At the moment, the Broncos are in need of a starting left guard, following the departure of incumbent starter Zane Beadles through free agency.

The Broncos have toyed with the idea of shuffling the offensive line to compensate for the loss of Beadles, but it is just simpler to keep things as is while plugging in a new starter at left guard.

This is where Su'a-Filo fits into the Broncos' future plans.

 

The Tale of the Tape

At 6'4" and 308 pounds, Su'a-Filo has ideal size for a starting guard at the NFL level. He may have to put on a few pounds, but that should not be a problem once he enters the Broncos' conditioning program.

Su'a-Filo ran the seventh-fastest NFL Combine time in the 40-yard dash of any NFL offensive lineman. He was co-winner of the 2013 Morris Trophy as the Pac-12's best offensive lineman (along with Will Sutton of Arizona State) and was voted team captain for the Bruins the past two years.

The reigning Morris Trophy winner obviously has the size and the accolades that will impress most NFL teams, but what does he do well on the gridiron that warrants his selection by the Broncos with the No. 31 overall pick?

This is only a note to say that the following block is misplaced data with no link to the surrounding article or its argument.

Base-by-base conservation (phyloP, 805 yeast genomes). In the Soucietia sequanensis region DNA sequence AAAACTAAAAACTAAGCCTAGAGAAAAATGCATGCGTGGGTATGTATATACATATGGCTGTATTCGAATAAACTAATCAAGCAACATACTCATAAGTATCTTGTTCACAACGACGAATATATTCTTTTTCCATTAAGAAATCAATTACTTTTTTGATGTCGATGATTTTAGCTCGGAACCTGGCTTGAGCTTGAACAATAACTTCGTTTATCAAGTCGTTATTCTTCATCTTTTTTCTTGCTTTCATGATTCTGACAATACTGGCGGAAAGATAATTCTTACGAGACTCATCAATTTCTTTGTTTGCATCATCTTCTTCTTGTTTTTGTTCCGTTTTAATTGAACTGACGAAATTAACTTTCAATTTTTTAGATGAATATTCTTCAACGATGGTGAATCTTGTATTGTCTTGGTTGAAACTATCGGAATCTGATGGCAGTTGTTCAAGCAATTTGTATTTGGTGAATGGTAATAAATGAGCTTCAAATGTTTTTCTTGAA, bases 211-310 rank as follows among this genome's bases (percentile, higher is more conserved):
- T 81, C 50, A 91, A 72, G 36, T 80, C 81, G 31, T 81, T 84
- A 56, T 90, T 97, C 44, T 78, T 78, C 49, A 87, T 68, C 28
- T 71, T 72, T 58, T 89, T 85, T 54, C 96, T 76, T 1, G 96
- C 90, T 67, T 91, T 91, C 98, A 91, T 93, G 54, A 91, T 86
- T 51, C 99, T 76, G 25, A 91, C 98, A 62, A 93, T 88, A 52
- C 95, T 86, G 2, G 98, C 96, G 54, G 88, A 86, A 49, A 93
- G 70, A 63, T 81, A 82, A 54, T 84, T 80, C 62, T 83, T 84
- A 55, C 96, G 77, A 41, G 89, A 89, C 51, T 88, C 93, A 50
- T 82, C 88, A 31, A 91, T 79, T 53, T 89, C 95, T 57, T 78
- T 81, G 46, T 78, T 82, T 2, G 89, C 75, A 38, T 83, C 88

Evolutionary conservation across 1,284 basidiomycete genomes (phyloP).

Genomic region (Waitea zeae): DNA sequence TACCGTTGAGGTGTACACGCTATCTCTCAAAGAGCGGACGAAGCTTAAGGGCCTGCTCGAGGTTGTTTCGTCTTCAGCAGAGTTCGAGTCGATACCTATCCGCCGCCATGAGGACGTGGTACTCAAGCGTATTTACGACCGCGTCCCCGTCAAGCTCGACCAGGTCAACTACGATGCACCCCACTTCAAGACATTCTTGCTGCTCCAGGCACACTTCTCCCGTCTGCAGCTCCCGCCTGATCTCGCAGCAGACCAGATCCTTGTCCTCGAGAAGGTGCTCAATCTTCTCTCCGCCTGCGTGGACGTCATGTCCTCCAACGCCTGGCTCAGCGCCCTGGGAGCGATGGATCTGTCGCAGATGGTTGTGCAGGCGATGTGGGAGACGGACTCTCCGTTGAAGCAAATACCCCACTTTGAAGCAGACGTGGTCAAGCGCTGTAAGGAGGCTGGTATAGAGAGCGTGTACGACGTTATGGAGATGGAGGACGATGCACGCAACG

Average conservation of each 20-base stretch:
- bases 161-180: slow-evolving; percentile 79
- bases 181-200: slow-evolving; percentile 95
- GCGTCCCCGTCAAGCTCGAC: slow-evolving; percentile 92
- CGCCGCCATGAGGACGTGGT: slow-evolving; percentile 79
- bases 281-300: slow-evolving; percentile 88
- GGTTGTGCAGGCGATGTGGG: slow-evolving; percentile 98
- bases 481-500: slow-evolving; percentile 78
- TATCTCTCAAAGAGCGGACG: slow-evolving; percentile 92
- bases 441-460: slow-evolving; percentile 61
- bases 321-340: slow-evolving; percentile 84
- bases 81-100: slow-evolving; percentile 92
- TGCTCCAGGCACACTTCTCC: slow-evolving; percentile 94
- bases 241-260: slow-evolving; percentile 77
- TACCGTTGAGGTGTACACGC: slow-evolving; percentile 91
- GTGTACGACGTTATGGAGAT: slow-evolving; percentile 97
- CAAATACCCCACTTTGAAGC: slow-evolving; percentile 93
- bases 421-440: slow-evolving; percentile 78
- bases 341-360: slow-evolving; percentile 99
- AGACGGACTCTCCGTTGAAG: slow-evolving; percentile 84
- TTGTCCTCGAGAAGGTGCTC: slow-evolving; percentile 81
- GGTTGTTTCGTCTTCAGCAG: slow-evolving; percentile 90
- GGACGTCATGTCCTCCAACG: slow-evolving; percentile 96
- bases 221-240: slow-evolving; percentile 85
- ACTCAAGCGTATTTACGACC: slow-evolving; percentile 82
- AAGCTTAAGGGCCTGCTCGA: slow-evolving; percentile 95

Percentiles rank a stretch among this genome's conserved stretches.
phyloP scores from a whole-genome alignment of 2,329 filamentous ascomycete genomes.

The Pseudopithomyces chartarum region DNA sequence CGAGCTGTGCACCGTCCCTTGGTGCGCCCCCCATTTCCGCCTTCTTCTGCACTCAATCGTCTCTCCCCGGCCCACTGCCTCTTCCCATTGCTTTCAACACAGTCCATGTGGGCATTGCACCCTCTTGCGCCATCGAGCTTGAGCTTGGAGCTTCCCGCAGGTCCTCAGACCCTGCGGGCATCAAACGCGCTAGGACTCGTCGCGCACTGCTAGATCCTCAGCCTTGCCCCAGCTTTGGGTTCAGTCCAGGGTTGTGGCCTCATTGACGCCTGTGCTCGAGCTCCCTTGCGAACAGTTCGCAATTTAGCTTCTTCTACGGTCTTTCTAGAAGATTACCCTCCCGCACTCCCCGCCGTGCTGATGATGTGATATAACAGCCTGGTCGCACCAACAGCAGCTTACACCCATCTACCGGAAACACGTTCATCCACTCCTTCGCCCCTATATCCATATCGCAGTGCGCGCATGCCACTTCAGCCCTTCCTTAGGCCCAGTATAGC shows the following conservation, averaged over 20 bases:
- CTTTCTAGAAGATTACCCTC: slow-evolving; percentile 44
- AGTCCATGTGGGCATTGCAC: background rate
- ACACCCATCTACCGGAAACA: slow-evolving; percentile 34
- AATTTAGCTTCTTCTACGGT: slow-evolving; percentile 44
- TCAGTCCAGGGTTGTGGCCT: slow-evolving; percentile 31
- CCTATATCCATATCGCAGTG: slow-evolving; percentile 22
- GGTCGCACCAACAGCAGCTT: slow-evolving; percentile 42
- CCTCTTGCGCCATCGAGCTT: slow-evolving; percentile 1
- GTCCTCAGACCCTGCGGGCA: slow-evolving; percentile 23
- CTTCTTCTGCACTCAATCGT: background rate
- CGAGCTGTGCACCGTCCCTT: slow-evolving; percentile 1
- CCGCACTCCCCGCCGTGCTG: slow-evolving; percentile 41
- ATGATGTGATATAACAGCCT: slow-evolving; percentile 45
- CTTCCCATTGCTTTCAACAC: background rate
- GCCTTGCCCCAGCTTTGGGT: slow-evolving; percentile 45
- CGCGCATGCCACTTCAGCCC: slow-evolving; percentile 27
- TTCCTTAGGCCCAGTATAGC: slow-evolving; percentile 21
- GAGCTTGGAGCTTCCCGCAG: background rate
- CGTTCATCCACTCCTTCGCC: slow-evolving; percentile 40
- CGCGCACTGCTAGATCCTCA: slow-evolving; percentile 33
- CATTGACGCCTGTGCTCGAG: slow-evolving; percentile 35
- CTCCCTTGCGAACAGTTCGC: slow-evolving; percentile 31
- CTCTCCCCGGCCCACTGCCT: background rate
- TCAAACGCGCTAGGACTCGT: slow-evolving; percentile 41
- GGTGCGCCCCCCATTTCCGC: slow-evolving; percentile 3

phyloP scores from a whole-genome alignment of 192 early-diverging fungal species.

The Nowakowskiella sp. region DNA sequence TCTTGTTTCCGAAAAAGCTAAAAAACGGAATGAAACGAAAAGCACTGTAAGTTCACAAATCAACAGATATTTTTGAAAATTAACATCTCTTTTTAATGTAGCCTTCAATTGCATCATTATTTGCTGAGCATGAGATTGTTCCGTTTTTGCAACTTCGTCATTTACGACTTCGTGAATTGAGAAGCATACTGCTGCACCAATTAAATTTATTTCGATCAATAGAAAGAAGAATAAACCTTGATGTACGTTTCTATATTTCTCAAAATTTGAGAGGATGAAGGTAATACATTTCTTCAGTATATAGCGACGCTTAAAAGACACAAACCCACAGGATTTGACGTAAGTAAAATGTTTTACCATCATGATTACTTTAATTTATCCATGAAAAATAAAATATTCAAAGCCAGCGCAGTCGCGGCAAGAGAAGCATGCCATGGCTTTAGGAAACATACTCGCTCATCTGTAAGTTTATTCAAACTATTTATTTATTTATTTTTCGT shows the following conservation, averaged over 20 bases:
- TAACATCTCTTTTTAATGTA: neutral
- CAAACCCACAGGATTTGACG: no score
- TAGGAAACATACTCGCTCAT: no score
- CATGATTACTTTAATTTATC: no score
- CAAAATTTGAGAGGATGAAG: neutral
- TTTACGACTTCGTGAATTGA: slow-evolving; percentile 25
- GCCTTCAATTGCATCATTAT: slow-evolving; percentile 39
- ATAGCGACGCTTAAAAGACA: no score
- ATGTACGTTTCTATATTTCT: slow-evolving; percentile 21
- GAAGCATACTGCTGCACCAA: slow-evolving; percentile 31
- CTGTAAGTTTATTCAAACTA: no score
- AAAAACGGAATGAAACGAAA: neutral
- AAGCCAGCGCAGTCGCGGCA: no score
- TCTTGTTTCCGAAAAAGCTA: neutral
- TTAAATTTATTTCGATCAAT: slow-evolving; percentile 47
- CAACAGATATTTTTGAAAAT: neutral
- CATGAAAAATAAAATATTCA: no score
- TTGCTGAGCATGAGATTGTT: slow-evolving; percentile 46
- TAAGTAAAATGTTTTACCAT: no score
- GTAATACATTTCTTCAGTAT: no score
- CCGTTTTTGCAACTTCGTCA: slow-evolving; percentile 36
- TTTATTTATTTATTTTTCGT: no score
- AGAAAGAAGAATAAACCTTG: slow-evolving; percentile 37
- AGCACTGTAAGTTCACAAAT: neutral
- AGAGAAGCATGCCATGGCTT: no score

Strengths

Su'a-Filo is an experienced offensive lineman who started three different seasons at UCLA. During his freshman season, he started 13 games at left tackle. In 2012, he started all 14 games at left guard. In 2013, the UCLA guard started seven games at left guard and six games at left tackle.

The Broncos love versatility at the offensive line positions, as evidenced when they shifted Manny Ramirez from the guard position to the starting center position before the 2013 season began. Su'a-Filo possesses that ability to shift positions in the event of an injury.

Nolan Nawrocki of NFL.com details some of the guard's strengths at the position:

Quick out of his stance. Effective pass blocker -- can bend his knees, extend and mirror in short area. Generates movement in the run game. Can work his hips and maneuver to gain positioning. Good foot athlete. Can pull, trap, combo block and step to the second level.

 

Weaknesses

Nawrocki also details the weaknesses in Su'a-Filo's game:

Lacks ideal length. Missed two years of strength training while serving a LDS mission and has a bad body. Could stand to play with better pop and power in his hands. Bends at the waist, gets overextended and falls off blocks. Heavy-legged -- slow to shift his weight and adjust to stunts and quick inside moves. Gets beat across his face.